It’s no secret that thesolarindustry is dependent on government support, for now. But as the industry lobbies for an extension of federal tax credits in the United States, different cities and states are trying out widely varying ideas to support renewable energy.
Until the federal government adopts new national policies, you can expect to see more experimentation among local and regional governments.
Berkeley, Calif., is hammering out the details of a loan program to pay the upfront cost of solar installations for businesses and residents, who would repay the loans as part of their property taxes. The city approved the program in November. Other cities, as well as the state of California, are considering similar measures to help finance solar projects (see Power-Purchase Agreements to Spike).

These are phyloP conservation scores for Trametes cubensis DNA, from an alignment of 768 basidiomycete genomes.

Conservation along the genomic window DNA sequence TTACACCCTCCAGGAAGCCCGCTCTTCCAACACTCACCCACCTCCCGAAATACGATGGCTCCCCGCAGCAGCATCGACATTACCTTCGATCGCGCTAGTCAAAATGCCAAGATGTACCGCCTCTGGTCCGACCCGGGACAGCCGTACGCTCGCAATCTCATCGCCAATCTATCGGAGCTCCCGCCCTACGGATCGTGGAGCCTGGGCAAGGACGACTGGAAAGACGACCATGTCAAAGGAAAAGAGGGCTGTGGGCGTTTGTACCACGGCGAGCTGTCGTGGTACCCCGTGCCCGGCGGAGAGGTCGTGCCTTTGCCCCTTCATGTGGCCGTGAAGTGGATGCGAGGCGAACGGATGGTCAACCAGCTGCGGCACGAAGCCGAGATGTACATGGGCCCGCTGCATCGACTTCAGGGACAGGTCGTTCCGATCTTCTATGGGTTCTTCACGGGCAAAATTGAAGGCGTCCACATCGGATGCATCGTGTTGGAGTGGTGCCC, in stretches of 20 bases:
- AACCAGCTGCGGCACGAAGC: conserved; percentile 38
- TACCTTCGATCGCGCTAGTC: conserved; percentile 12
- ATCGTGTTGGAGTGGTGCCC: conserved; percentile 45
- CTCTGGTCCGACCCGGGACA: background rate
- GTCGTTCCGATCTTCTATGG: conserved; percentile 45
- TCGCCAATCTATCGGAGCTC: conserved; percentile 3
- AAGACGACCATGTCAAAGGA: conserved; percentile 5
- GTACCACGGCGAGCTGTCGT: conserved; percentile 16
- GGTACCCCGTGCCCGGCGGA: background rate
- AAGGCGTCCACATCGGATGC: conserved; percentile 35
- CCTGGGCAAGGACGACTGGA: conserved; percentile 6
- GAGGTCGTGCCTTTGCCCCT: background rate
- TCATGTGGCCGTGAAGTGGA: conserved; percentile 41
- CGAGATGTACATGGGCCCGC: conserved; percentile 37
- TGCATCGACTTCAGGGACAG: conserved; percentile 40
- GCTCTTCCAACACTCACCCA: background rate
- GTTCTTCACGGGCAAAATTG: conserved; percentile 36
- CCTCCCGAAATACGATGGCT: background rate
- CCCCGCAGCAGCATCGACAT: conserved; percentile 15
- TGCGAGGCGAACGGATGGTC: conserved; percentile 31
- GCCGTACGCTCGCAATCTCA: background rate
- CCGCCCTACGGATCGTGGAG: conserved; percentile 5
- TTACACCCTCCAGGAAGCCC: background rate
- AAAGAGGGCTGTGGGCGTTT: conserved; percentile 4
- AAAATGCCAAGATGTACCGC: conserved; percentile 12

San Francisco and several cities in Massachusetts and Ohio are working on programs to finance residents’ projects using bond money, recouping the costs as part of the residents’ electric bills, according to Local Power CEO Paul Fenn (see Berkeley to Finance Solar Installations). San Francisco also is considering a carbon tax, among many other initiatives (see Gavin Newsom: ‘We’re Still Playing in the Margins’).
Still other cities, such as St. George, Utah, hope to build collective solar projects and allow residents to buy shares of the projects, use the energy and receive the tax credits as if the installations were on their own roofs, according to the Salt Lake Tribune.